On November 23, 1913, Costello was arrested for beating his wife Mae. On November 25, 1913, Costello admitted that he had beaten his wife while intoxicated. Mae Costello requested that the charges be dropped to disorderly conduct, and Costello was given six months probation by Magistrate Geisner of the Coney Island Police Court.[3]

Maurice Costello also discovered Moe Howard of the Three Stooges, who, as a teenager, ran errands and got lunches for the actors at the Vitagraph Studios at no charge. This impressed Costello who brought him in and introduced him to other leading actors of the day. Moe then gained small parts in many of the Vitagraph movies but most of these were destroyed by fire that swept the studios in 1910.

Costello died at the age of 73 in 1950 in Los Angeles, California of a heart problem[4] and was interred at Calvary Cemetery, East Los Angeles, a Catholic cemetery.


Year Title Role Notes
1908Antony and CleopatraMarc AntonyShort
1909Les MisérablesJean ValjeanShort
1909A Midsummer Night's DreamLysanderShort
1911A Tale of Two CitiesSydney CartonShort
1911His Sister's ChildrenHarry BurtonShort
1911Some Good in AllBillShort
1912As You Like ItOrlando
1912 The Adventure of the Italian Model Lambert Chase [5][6]
1912 The Adventure of a Thumb Print Lambert Chase [5][6]
1912 The Mystery of the Seven Jewels Lambert Chase [5][6]
1913A Princess of BagdadSeyn - the Cobbler
1914Mr. Barnes of New YorkMr. Barnes
1915The Man Who Couldn't Beat GodMartin Henchford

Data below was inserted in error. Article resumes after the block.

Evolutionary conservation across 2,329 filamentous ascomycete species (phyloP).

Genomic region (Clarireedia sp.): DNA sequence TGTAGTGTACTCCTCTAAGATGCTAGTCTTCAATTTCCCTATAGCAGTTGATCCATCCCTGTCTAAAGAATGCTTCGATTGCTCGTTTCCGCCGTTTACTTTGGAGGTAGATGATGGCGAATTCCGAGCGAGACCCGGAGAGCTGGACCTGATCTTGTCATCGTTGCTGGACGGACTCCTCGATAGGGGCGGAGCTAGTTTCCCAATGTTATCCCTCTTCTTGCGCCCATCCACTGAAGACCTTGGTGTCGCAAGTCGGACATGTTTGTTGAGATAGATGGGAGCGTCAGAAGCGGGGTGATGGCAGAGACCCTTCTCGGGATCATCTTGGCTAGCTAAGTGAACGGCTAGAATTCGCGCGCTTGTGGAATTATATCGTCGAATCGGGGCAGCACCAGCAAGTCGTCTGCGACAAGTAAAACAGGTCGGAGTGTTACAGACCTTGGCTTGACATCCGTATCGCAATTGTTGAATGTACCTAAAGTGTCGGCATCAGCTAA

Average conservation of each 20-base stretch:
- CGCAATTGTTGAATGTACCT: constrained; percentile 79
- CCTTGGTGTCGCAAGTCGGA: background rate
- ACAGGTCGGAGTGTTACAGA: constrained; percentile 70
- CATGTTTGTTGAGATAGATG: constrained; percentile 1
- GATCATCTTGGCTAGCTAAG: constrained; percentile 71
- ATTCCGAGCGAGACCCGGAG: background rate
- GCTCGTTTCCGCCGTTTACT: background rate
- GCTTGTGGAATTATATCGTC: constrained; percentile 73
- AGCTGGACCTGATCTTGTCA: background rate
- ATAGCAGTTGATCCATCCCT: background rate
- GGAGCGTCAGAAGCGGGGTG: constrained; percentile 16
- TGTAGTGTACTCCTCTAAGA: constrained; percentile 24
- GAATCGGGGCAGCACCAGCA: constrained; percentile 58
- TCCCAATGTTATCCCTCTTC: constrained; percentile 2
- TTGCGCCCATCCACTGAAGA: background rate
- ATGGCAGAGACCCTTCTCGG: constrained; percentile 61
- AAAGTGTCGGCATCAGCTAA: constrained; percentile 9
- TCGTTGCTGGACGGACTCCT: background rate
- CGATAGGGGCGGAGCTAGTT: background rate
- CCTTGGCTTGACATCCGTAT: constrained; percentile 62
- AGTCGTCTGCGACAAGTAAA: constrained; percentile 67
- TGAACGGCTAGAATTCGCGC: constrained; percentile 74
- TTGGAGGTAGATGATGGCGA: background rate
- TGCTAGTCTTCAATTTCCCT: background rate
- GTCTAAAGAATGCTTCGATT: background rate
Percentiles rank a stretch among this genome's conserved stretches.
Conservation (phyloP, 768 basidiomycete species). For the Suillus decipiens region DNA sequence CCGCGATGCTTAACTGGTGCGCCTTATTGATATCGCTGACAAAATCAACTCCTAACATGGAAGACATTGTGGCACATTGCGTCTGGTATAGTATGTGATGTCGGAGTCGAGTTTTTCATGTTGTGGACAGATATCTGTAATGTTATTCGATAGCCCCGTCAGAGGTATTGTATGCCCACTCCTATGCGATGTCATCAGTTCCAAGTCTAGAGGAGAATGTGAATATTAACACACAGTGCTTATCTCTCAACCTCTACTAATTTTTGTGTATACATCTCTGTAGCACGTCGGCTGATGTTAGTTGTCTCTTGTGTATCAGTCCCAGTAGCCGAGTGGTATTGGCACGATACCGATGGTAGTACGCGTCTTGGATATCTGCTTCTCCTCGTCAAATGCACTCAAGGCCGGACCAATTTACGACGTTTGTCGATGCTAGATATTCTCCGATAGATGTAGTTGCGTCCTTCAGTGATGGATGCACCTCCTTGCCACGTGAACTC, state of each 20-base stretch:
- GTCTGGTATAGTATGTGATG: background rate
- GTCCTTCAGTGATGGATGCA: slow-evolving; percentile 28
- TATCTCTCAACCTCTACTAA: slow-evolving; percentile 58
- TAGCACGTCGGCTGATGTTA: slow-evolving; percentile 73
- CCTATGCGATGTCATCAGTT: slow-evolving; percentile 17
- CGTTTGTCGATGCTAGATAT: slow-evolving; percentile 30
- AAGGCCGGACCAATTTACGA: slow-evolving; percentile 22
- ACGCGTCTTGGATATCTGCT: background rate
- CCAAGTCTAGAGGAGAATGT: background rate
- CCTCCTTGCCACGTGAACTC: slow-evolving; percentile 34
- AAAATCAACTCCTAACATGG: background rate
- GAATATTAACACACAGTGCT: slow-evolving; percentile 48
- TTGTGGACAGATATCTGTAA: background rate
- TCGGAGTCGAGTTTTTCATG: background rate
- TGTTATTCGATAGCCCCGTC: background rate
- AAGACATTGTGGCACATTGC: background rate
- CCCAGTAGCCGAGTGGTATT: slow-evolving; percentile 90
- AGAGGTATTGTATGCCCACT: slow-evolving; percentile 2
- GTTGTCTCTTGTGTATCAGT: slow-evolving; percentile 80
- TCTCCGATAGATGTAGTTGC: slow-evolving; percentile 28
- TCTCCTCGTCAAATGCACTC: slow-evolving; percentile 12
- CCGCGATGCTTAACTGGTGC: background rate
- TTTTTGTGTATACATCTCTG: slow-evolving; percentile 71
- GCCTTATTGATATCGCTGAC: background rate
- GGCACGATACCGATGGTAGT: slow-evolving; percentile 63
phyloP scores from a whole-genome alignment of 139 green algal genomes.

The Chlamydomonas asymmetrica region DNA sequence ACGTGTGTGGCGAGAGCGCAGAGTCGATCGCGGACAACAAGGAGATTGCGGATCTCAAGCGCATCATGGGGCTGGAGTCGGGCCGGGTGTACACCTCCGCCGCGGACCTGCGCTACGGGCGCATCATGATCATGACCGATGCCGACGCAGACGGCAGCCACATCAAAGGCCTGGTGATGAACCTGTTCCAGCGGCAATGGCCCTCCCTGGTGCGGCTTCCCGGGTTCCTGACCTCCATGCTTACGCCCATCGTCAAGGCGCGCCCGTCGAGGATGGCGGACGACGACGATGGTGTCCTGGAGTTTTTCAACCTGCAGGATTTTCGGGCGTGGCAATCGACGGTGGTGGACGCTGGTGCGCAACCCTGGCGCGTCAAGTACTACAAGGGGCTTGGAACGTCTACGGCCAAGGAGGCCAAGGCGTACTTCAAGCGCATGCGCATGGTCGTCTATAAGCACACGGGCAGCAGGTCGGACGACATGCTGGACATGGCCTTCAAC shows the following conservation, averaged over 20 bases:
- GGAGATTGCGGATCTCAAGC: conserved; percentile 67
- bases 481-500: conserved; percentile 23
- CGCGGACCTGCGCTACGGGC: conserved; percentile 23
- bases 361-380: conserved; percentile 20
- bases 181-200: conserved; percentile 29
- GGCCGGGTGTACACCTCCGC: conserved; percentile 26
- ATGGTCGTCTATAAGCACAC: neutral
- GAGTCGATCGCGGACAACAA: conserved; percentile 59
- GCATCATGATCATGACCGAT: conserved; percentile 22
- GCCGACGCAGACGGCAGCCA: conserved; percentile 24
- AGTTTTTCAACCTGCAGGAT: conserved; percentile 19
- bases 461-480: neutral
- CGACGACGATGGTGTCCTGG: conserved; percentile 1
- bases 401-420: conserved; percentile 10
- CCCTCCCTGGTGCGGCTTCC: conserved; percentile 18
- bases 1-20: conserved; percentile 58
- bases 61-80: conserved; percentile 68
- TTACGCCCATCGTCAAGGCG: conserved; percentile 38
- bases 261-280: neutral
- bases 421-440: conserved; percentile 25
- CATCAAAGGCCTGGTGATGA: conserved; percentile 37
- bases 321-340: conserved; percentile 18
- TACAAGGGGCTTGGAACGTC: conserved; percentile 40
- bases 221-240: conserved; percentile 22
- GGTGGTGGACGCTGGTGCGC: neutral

1915The Crown Prince's DoublePrince Oscar / Barry Lawrence
1916The Crimson Stain MysteryHarold Stanley
1919The Captain's CaptainJohn Sark
1919The Cambric MaskJohn Sark
1919The Man Who WonHenry Longfield
1919The Girl-WomanSanford
1920Human CollateralRichard Morton
1920Deadline at ElevenPaul Klocke
1920The Tower of JewelsFraser Grimstead
1921ConceitBarbe la Fleche
1923None So BlindRussell Mortimer
1923The Glimpses of the MoonFred Gillow
1923Man and WifeCaleb Perkins
1923Fog BoundDeputy Brown
1924Let Not Man Put AsunderSir Humphrey
1924RouletteBen Corcoran
1924Week End HusbandsJohn Keane
1924Virtuous LiarsJosiah Wright
1924Love of WomenMr. Redfield
1924Heart of Alaska
1924The Story Without a NameThe Cripple
1924The Law and the LadyCyrus Blake
1925The Mad Marriage
1926The Wives of the ProphetWilliam Neil
1926The Last AlarmFireman's father
1926The False Alarm
1926CamilleArmand's father
1927Johnny Get Your Hair CutBaxter Ryan
1927Wolves of the AirBob's Father
1927The Shamrock and the RoseFather O'Brien
1927Spider WebsJeffrey Stanton
1928See You Later
1928The Wagon ShowColonel Beldan
1928Black Feather
1928Eagle of the Night